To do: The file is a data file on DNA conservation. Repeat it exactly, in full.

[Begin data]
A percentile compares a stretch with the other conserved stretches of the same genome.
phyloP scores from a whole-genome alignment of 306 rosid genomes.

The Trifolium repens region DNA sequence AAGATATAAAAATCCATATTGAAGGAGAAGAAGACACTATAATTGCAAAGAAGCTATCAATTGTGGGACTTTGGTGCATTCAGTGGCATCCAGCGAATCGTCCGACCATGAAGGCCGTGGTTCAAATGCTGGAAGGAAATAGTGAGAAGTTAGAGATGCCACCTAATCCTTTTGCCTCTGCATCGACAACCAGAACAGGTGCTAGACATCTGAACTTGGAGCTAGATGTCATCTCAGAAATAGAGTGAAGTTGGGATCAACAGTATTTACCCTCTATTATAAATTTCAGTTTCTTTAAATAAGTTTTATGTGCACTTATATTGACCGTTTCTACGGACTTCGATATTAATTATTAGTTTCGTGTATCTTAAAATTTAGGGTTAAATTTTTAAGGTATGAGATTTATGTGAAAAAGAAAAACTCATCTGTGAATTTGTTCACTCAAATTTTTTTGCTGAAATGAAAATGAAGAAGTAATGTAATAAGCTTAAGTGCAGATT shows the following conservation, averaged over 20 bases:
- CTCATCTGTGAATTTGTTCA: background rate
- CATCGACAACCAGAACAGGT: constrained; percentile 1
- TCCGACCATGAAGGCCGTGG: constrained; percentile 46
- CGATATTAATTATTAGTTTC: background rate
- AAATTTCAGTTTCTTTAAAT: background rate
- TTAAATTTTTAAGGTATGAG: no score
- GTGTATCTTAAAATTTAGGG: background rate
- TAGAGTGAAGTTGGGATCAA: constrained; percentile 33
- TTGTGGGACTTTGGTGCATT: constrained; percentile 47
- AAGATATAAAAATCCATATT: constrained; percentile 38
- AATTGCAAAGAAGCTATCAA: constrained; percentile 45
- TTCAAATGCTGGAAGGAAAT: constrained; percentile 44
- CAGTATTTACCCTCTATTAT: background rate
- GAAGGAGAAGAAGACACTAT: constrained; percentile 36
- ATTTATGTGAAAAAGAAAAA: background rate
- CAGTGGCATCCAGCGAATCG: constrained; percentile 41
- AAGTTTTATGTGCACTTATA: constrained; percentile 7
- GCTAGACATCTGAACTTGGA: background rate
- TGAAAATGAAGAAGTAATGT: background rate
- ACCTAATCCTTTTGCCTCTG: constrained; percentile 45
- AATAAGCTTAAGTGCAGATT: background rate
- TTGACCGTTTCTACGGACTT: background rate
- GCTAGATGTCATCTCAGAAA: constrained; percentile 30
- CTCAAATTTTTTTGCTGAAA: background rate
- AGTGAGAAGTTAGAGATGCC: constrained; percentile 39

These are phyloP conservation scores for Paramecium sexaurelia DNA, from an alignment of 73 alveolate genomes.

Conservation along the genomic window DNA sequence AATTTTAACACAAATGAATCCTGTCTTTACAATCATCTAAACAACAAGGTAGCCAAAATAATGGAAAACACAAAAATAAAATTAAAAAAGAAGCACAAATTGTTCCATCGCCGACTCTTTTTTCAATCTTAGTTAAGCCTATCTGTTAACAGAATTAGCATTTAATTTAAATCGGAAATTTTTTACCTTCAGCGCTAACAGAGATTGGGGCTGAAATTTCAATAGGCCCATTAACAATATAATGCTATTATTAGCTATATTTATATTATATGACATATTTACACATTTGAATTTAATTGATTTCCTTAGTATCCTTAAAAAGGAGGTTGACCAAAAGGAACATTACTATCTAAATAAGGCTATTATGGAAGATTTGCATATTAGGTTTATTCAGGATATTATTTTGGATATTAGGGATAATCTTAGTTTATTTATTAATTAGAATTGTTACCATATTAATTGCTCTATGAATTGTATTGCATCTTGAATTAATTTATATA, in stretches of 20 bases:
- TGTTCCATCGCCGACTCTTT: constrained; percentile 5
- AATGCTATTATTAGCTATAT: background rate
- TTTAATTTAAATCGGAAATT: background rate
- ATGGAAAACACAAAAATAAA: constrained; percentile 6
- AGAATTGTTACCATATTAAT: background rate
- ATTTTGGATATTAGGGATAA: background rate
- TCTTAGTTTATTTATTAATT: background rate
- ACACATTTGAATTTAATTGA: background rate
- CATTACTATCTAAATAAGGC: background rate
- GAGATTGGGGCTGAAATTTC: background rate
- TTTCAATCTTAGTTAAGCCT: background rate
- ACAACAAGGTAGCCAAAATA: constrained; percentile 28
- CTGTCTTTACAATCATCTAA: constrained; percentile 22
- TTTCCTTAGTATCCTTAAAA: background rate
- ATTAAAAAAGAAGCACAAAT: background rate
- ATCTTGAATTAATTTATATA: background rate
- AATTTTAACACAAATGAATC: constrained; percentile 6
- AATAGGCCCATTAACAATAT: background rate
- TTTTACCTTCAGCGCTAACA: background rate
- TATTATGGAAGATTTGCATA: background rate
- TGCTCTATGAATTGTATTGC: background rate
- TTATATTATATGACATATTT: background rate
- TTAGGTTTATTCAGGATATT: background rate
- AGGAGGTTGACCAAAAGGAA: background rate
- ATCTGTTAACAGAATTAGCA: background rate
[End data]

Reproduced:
A percentile compares a stretch with the other conserved stretches of the same genome.
phyloP scores from a whole-genome alignment of 306 rosid genomes.

The Trifolium repens region DNA sequence AAGATATAAAAATCCATATTGAAGGAGAAGAAGACACTATAATTGCAAAGAAGCTATCAATTGTGGGACTTTGGTGCATTCAGTGGCATCCAGCGAATCGTCCGACCATGAAGGCCGTGGTTCAAATGCTGGAAGGAAATAGTGAGAAGTTAGAGATGCCACCTAATCCTTTTGCCTCTGCATCGACAACCAGAACAGGTGCTAGACATCTGAACTTGGAGCTAGATGTCATCTCAGAAATAGAGTGAAGTTGGGATCAACAGTATTTACCCTCTATTATAAATTTCAGTTTCTTTAAATAAGTTTTATGTGCACTTATATTGACCGTTTCTACGGACTTCGATATTAATTATTAGTTTCGTGTATCTTAAAATTTAGGGTTAAATTTTTAAGGTATGAGATTTATGTGAAAAAGAAAAACTCATCTGTGAATTTGTTCACTCAAATTTTTTTGCTGAAATGAAAATGAAGAAGTAATGTAATAAGCTTAAGTGCAGATT shows the following conservation, averaged over 20 bases:
- CTCATCTGTGAATTTGTTCA: background rate
- CATCGACAACCAGAACAGGT: constrained; percentile 1
- TCCGACCATGAAGGCCGTGG: constrained; percentile 46
- CGATATTAATTATTAGTTTC: background rate
- AAATTTCAGTTTCTTTAAAT: background rate
- TTAAATTTTTAAGGTATGAG: no score
- GTGTATCTTAAAATTTAGGG: background rate
- TAGAGTGAAGTTGGGATCAA: constrained; percentile 33
- TTGTGGGACTTTGGTGCATT: constrained; percentile 47
- AAGATATAAAAATCCATATT: constrained; percentile 38
- AATTGCAAAGAAGCTATCAA: constrained; percentile 45
- TTCAAATGCTGGAAGGAAAT: constrained; percentile 44
- CAGTATTTACCCTCTATTAT: background rate
- GAAGGAGAAGAAGACACTAT: constrained; percentile 36
- ATTTATGTGAAAAAGAAAAA: background rate
- CAGTGGCATCCAGCGAATCG: constrained; percentile 41
- AAGTTTTATGTGCACTTATA: constrained; percentile 7
- GCTAGACATCTGAACTTGGA: background rate
- TGAAAATGAAGAAGTAATGT: background rate
- ACCTAATCCTTTTGCCTCTG: constrained; percentile 45
- AATAAGCTTAAGTGCAGATT: background rate
- TTGACCGTTTCTACGGACTT: background rate
- GCTAGATGTCATCTCAGAAA: constrained; percentile 30
- CTCAAATTTTTTTGCTGAAA: background rate
- AGTGAGAAGTTAGAGATGCC: constrained; percentile 39

These are phyloP conservation scores for Paramecium sexaurelia DNA, from an alignment of 73 alveolate genomes.

Conservation along the genomic window DNA sequence AATTTTAACACAAATGAATCCTGTCTTTACAATCATCTAAACAACAAGGTAGCCAAAATAATGGAAAACACAAAAATAAAATTAAAAAAGAAGCACAAATTGTTCCATCGCCGACTCTTTTTTCAATCTTAGTTAAGCCTATCTGTTAACAGAATTAGCATTTAATTTAAATCGGAAATTTTTTACCTTCAGCGCTAACAGAGATTGGGGCTGAAATTTCAATAGGCCCATTAACAATATAATGCTATTATTAGCTATATTTATATTATATGACATATTTACACATTTGAATTTAATTGATTTCCTTAGTATCCTTAAAAAGGAGGTTGACCAAAAGGAACATTACTATCTAAATAAGGCTATTATGGAAGATTTGCATATTAGGTTTATTCAGGATATTATTTTGGATATTAGGGATAATCTTAGTTTATTTATTAATTAGAATTGTTACCATATTAATTGCTCTATGAATTGTATTGCATCTTGAATTAATTTATATA, in stretches of 20 bases:
- TGTTCCATCGCCGACTCTTT: constrained; percentile 5
- AATGCTATTATTAGCTATAT: background rate
- TTTAATTTAAATCGGAAATT: background rate
- ATGGAAAACACAAAAATAAA: constrained; percentile 6
- AGAATTGTTACCATATTAAT: background rate
- ATTTTGGATATTAGGGATAA: background rate
- TCTTAGTTTATTTATTAATT: background rate
- ACACATTTGAATTTAATTGA: background rate
- CATTACTATCTAAATAAGGC: background rate
- GAGATTGGGGCTGAAATTTC: background rate
- TTTCAATCTTAGTTAAGCCT: background rate
- ACAACAAGGTAGCCAAAATA: constrained; percentile 28
- CTGTCTTTACAATCATCTAA: constrained; percentile 22
- TTTCCTTAGTATCCTTAAAA: background rate
- ATTAAAAAAGAAGCACAAAT: background rate
- ATCTTGAATTAATTTATATA: background rate
- AATTTTAACACAAATGAATC: constrained; percentile 6
- AATAGGCCCATTAACAATAT: background rate
- TTTTACCTTCAGCGCTAACA: background rate
- TATTATGGAAGATTTGCATA: background rate
- TGCTCTATGAATTGTATTGC: background rate
- TTATATTATATGACATATTT: background rate
- TTAGGTTTATTCAGGATATT: background rate
- AGGAGGTTGACCAAAAGGAA: background rate
- ATCTGTTAACAGAATTAGCA: background rate